Most health insurers rely on impermissible premium adjustment clauses. Private health insurance policyholders may be entitled to reclaim.
At a hearing on 4 March 2010, the twelfth chamber of the Munich I Regional Court (Case No.: 12 O 23234/09), which specialises in insurance law, expressed the view that many premium adjustments by private health insurers could be invalid.
The basis for the court’s comments was the complaint of an insurance policyholder who had come across a clause in his contract conditions (AVB) which, contrary to a ruling of the Federal Court of Justice from 2004 (Ref.: IV ZR 117/02 = NJW 2004, 2679), allowed the premiums in his “observation unit men” to be adjusted even if the “triggering factor” relevant in this respect had exceeded the agreed limit only in the “observation unit women”, for example:
„… If the comparison shows a discrepancy of more than this percentage for at least one observation unit, the tariff premiums of all observation units shall be reviewed and, if necessary, adjusted with the approval of the trustee. If the discrepancy exceeds five percent, the premiums of all observation units in the rate may be reviewed by the insurer and, to the extent necessary, adjusted with the approval of the trustee …”.
In fact, his inquiry with the insurer revealed that in 2003 and 2004, the “triggering factor” exceeded the required limits only for observation units other than the plaintiff’s, and a premium increase was nevertheless made.
When asked about this, the insurer only offered an amount in the low three-digit range, as a corresponding increase in premium would have taken place at the latest at the next review. The insured was not satisfied with this, however, and sued not only for reimbursement of the excess premiums paid as a result of what he considered to be unjustified increases in 2001 and 2002, but also for a declaration of the invalidity of the clause in the insurance conditions that had been amended in the meantime and of the adjustment of conditions.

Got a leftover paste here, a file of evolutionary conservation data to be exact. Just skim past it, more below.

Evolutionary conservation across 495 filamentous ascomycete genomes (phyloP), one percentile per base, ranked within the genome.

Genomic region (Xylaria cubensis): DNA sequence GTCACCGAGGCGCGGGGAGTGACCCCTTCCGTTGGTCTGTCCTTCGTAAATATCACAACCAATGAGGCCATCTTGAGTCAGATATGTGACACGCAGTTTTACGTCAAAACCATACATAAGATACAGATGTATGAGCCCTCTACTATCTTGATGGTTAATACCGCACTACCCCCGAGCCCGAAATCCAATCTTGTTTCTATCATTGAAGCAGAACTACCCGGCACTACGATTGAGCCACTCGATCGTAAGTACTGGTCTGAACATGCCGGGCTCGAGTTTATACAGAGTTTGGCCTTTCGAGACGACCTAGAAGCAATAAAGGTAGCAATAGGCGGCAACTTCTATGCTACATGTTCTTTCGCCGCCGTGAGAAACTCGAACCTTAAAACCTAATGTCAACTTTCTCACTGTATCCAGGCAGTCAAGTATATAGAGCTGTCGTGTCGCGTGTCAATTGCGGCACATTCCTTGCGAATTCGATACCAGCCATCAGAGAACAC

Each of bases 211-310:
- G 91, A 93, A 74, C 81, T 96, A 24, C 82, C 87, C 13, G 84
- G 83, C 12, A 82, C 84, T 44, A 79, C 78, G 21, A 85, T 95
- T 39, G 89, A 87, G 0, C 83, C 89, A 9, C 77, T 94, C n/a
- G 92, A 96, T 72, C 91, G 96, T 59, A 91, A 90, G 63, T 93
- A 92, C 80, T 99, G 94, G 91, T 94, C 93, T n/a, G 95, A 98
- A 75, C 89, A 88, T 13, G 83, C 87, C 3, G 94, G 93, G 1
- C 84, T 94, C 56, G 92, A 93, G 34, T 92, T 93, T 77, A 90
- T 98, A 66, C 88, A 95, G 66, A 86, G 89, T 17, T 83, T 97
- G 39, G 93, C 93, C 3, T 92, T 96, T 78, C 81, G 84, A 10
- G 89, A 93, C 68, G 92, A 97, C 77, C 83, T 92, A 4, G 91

During the conciliation hearing, the judges indicated that they largely followed the plaintiff’s submission. Thus, according to a preliminary assessment, all premium adjustments between 2001 and 2004 were invalid because either the “triggering factor” had only exceeded the relevant hurdles in one other observation unit or it had only been between five and ten percent.
However, in view of the invalidity of the clause, this was not sufficient for a premium increase, as the statutory limit of at least ten percent thus applied. So it says literally in the minutes of the meeting:
“Respondent is advised that the Board finds the original clause which was intended to carry the increase invalid.”
However, the court went even further: the validity of the clause was not only in question because in the old version there was no – as the BGH clarified – legally required separation between the observation units, but also because the insurer linked the possibility of agreeing a lower percentage to an optional provision not provided for by law.
This opens up the possibility for him to do and leave what he wants in a legally questionable way. For example, with a “trigger factor” of between five and ten percent, it could always increase premiums in the event of cost increases, but in the event of decreases it could refrain from making the necessary premium reductions at the expense of the insured. The Court of First Instance made the following verbatim comments in that regard:
“Doubt exists to the extent that a five percent increase is agreed to be discretionary.”
Many insured persons affected
This further reason for a possible inadmissibility of the clause, as seen by the court, affects considerably more private health insurers, since many sets of terms and conditions contain such an optional provision for a reduced limit compared to the ten percent provided for by law, while an insufficient separation between the observation units in the GCI occurred only in isolated cases.